Sunday, 3 December 2017


“Good artists copy, great artists steal.” - Pablo Picasso 

Emil Filla (4 April 1882 – 7 October 1953), a Czech painter, was a leader of the avant-garde in Prague between World War I and World War II and was an early Cubist painter. Filla was born in Chropyně, Moravia, and spent his childhood in Brno, but later moved to Prague. Beginning in 1903, he studied at the Academy of Fine Arts, Prague, but he left the school in 1906.

Filla was a member of the group Osma (“The Eight”) in 1907–1908, which had commonalities with the Fauves and also had direct ties to the German Expressionist group Die Brücke. Important works by Filla from this period include “Reader of Dostoyevsky” (1907) and “Chess Players” (1908). In 1909, he became a member of the Mánes Union of Fine Arts.

Beginning in 1910 he painted primarily in a Cubist style, strongly influenced by Picasso and Braque, and produced works such as “Salome” (1911) and “Bathers” (1912). He also began to paint many still lifes around that time. In 1911 he edited several issues of Volné Směry, promoting Cubism and publishing reproductions of works by Picasso. After both readers and the leaders of Mánes reacted negatively, he and others withdrew from Mánes and founded Skupina výtvarných umělců (the Group of Visual Artists), which was a Cubist-oriented group.

Around 1913, he and Otto Gutfreund, produced some of the earliest Cubist sculpture made anywhere. Before World War I he moved to Paris, but left for the Netherlands when war broke out. He returned to Prague after the war. During the 1920s, he further developed his version of Synthetic Cubism and rejoined Mánes. Like many Czech modernists, he was active in design as well as in painting; in 1925 he designed paintings on glass for the Czechoslovak Pavilion at the International Exposition of Modern Industrial and Decorative Arts in Paris.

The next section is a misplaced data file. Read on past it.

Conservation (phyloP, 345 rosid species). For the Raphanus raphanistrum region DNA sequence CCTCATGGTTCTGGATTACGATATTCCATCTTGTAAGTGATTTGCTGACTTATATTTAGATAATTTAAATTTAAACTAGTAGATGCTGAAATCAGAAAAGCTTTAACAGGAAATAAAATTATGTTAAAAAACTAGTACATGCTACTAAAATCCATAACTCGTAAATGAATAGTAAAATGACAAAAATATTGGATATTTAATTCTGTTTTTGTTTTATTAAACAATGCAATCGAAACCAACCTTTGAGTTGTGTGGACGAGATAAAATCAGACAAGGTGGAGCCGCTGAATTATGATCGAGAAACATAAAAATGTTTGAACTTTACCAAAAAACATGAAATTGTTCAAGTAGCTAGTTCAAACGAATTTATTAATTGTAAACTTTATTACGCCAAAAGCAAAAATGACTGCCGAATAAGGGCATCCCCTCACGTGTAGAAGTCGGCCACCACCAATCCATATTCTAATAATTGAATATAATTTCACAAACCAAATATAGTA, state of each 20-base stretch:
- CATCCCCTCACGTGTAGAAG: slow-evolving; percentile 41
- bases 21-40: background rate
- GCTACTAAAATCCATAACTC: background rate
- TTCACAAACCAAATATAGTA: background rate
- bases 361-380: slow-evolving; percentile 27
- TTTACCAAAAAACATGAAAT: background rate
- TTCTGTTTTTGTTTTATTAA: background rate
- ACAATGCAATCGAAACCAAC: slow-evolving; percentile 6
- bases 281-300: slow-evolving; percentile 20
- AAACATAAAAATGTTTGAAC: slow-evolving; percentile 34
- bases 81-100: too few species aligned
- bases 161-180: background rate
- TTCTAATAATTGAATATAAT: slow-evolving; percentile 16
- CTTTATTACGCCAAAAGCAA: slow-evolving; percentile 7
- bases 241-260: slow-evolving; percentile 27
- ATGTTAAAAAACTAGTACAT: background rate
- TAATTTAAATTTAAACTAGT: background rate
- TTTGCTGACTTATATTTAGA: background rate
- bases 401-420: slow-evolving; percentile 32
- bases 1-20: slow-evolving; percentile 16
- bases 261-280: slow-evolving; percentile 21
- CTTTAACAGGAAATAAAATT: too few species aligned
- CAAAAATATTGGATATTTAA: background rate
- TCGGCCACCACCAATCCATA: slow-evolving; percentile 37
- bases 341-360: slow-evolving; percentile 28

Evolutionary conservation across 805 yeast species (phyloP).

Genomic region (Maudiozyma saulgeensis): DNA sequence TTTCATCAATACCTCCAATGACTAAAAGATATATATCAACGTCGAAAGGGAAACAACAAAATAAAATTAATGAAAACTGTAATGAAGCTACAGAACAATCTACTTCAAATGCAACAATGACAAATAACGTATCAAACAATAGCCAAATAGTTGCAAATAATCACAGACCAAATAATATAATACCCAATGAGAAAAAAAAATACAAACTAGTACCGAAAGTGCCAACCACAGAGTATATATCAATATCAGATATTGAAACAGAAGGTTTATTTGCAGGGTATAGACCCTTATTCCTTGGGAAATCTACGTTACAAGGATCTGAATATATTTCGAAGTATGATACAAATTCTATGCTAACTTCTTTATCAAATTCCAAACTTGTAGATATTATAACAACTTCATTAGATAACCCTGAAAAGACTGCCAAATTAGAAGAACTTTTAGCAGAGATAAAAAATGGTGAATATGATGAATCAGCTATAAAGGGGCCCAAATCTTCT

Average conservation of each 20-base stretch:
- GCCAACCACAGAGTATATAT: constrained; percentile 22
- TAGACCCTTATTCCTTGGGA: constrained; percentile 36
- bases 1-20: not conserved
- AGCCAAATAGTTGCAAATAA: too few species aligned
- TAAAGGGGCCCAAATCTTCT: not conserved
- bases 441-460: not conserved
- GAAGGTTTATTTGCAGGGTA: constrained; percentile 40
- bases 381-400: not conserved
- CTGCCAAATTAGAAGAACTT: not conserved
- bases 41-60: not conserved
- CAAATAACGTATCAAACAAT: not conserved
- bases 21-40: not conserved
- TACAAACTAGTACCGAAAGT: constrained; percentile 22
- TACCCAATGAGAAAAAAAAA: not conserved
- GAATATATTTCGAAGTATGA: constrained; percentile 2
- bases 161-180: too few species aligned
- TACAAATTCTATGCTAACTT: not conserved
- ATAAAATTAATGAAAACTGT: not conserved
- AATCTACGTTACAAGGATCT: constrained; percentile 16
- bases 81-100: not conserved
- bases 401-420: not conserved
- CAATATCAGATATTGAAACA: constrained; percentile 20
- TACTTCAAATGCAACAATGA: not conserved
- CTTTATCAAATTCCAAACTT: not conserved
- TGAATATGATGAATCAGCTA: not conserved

In the late 1920s and early 1930s, Surrealist influence also began to show in his painting and sculpture, and he was a participant in Poesie 1932, an international exhibition in Prague that introduced Surrealism to the Czech public. He did not, however, become a Surrealist.

On the first day of World War II he was arrested by the Gestapo together with painter Josef Čapek and others and was subsequently imprisoned in German concentration camps Dachau and Buchenwald. However, he survived, returned home and began to teach at the Vysoká škola uměleckoprůmyslová v Praze (VŠUP—Academy of Arts, Architecture and Design in Prague). Filla’s teachings at the Academy ensured the continuance of Czech Cubism, and his influence is notable in the works of his pupil Milos Reindl amongst others. In 1945, he was the first artist to be given a post-war exhibition at Mánes.

After the war, he exhibited mainly works from the cycle Boje a zápasy (Fights and Struggles), and later mainly produced landscapes. During his lifetime he was active as a painter, sculptor, collector, theoretician, editor, organiser, and diplomat. He died in Prague and is buried in Střešovice in greater Prague. He idolised Vincent van Gogh, Pierre Bonnard and Edvard Munch as well as Picasso and Braque.

Above is his “Still Life with Fruit” of 1930. The links of the artist with the cubists is clearly visible in this painting and the vivid colours are reminiscent of Picasso’s early cubist works, while the rounded forms and decorative elements bring to mind Matisse.

1 comment:

  1. Filla certainly had commonalities with the Fauves and with the German Expressionists, Die Brücke. But 1910 was very early to be painting primarily in a Cubist style.

    Therefore it would be very interesting to see the style of the paintings he designed in 1925 for the Czech Pavilion in Paris. The International Exposition of Modern Industrial and Decorative Arts turned out to be hugely influential, didn't it?